Ginette Neveu was born in Paris into a musical family: Her brother Jean-Paul Neveu became a classical pianist, and the composer and organist Charles-Marie Widor was their great-uncle. A child prodigy, Ginette Neveu took violin lessons from her mother and made her solo debut at the age of seven with the Concerts Colonne in Paris. Her parents then decided to send her to study under Line Talluel, and after further studies with Jules Boucherit at the Conservatoire de Paris, she completed her training with instruction from George Enescu, Nadia Boulanger, and Carl Flesch.
At age 16, Ginette Neveu achieved worldwide celebrity status when she won the Henryk Wieniawski Violin Competition over 180 contestants, including the future virtuoso David Oistrakh, who finished second, and Henri Temianka, who finished third. Neveu was immediately signed to an extensive touring contract that over the next two years saw her give solo performances at the leading concert halls of Germany, Poland, the Soviet Union, the United States, and Canada.
Neveu's international career was interrupted by World War II, but she was finally able to make her London debut in 1945. Her brother Jean-Paul accompanied her on piano, and the two toured postwar Europe extensively, appearing at the Prague Spring International Music Festival as well as visiting Australia and South America. They also played return engagements at major venues in the United States. Noted for her intensity, power, and impeccable sonority, Ginette Neveu is recognized as one of the great violinists of her era despite her young age at the time her career was ended.
Plane crash and death
Neveu gave her last concert on 20 October 1949. On 28 October, she was on board an Air France flight from Paris en route to another series of concert engagements when it crashed on a mountain after two failed attempts to make a landing at the São Miguel Island airport in the Azores. All 48 people on board the flight died, including Ginette and Jean-Paul Neveu and the French boxing champion Marcel Cerdan. It has been said that Ginette Neveu's body was found still clutching her Stradivarius in her arms. During the return of the bodies to France, Neveu's coffin was confused with that of another victim, Amélie Ringler. The funeral for Ringler had taken place before the error was discovered. On 28 November, Neveu's brother-in-law identified her remains in the coffin disinterred from the graveyard in Bantzenheim.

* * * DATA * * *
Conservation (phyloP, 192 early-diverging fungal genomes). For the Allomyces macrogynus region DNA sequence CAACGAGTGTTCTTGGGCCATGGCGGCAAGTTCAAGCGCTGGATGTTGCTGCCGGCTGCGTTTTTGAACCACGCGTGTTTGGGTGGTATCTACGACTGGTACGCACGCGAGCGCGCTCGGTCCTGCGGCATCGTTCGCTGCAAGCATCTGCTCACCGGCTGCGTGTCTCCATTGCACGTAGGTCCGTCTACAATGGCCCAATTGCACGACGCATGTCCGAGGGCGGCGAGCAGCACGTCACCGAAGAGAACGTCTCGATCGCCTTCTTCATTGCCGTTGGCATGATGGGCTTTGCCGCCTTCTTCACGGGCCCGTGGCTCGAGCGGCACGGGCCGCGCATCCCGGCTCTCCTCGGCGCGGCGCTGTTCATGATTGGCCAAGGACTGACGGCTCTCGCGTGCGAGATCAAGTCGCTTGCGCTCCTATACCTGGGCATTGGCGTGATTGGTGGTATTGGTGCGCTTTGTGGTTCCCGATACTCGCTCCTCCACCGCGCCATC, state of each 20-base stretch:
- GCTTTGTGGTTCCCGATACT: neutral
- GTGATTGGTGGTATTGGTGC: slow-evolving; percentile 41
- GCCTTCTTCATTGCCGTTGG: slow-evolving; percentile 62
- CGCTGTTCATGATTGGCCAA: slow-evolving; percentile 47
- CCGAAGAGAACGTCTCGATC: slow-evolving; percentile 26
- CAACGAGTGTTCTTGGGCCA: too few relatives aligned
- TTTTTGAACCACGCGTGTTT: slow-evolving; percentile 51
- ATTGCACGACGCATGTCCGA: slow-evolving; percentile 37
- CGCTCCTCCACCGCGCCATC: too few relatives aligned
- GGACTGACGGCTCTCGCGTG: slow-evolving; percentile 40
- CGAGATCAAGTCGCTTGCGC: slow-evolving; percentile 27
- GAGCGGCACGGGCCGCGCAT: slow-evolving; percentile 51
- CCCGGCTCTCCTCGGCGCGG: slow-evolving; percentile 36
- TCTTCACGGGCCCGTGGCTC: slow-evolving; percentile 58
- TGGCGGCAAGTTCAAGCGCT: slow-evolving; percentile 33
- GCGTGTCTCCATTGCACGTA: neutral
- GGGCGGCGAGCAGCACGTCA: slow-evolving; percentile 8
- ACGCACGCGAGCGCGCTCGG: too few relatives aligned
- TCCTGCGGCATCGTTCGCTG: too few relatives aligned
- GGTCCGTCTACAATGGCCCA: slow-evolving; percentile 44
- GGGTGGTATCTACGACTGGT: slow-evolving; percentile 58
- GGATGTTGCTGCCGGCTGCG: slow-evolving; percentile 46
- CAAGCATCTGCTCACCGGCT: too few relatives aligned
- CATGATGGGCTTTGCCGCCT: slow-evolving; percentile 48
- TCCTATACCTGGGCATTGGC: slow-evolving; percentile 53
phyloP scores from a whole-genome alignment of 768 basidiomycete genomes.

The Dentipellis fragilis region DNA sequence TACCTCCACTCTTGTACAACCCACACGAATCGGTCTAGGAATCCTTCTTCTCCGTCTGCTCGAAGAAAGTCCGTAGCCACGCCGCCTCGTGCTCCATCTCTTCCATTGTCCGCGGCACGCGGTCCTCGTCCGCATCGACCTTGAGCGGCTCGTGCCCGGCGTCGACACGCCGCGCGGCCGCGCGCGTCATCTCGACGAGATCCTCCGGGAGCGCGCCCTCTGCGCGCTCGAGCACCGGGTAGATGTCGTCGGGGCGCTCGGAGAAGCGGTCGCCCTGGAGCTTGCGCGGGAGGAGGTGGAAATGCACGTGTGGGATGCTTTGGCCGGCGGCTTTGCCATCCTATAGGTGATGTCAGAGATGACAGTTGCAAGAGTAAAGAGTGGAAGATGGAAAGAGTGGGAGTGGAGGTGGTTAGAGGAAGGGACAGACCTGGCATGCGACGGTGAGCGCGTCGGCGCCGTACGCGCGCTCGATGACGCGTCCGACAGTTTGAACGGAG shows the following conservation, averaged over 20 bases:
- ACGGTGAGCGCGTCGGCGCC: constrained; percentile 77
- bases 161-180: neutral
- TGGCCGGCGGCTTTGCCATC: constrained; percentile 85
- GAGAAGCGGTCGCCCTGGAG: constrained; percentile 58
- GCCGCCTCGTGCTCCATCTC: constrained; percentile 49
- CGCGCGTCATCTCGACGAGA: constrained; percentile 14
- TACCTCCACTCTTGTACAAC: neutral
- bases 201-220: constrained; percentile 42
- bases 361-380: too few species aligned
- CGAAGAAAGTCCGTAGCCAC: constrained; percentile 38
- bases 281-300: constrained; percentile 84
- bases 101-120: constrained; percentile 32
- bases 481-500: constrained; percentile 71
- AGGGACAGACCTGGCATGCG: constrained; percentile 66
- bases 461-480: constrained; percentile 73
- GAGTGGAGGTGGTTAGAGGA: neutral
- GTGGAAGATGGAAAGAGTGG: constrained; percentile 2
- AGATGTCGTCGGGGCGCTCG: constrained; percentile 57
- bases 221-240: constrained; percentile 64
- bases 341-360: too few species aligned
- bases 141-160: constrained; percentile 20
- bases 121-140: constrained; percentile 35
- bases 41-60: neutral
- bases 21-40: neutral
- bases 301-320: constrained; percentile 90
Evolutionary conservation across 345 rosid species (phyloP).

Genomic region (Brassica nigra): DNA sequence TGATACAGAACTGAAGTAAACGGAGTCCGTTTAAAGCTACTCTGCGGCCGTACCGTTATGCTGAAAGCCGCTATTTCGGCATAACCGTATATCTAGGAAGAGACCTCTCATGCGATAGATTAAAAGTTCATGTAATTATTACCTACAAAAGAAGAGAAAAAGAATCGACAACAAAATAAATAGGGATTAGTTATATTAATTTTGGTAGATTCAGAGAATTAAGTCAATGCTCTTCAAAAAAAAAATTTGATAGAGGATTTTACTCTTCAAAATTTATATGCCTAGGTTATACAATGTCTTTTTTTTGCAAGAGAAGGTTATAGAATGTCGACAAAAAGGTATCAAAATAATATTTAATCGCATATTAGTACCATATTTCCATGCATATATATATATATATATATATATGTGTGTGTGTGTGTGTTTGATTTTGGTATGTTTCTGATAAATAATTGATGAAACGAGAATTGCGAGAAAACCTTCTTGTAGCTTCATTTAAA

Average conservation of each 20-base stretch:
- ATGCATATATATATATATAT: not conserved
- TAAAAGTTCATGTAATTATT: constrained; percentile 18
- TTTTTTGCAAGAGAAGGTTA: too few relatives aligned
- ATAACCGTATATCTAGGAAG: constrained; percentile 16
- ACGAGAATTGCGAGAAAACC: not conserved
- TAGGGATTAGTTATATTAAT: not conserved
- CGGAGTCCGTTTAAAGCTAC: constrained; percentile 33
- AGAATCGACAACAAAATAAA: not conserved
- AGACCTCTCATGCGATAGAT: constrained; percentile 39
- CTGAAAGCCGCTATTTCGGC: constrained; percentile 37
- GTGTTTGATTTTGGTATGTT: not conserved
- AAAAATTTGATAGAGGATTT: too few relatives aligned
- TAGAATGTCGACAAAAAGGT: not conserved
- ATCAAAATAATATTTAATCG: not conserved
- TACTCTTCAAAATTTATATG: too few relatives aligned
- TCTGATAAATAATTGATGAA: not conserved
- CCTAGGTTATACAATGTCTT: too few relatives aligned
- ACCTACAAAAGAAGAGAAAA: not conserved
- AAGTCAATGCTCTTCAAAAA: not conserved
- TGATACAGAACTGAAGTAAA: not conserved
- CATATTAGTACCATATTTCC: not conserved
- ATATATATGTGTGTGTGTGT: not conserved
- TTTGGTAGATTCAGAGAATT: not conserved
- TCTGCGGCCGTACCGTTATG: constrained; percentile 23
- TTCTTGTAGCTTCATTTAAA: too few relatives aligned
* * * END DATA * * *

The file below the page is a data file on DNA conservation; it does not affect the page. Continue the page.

Édith Piaf, Marcel Cerdan's lover at the time, wrote of Neveu in her autobiography, The Wheel of Fortune: "I would have traveled thousands of miles to hear the great Ginette Neveu...."
- Gramophone, January 1948
- Gramophone, May 1948
- Pristine Classical
- Brook, Donald (2007) . Violinists of To-Day (reprint of second impression ed.). Read Books. pp. 128, fn. ISBN 1-4067-7480-4. "When her body was found, it was observed that her Stradivarius—her most precious possession—was clutched tightly in her arms. The violin, though broken, had not been burned."
- Frey, Jean-Paul (2007-02-14). "Une robe rouge pour Ginette, verte pour Amélie". Journal L'Alsace / Le Pays (in French). Retrieved 2008-11-10.
- Ginette Neveu Plays Chausson Poème - excerpt (1946) on YouTube
- Legendary Violinists public channel 13 website bio page for Neveu.
- M.-J. Ronze-Neveu, G. N.: LA FULGURANTE CARRIÈRE D'UNE GRANDE ARTISTE (Paris, 1952; Eng. tr., London, 1957).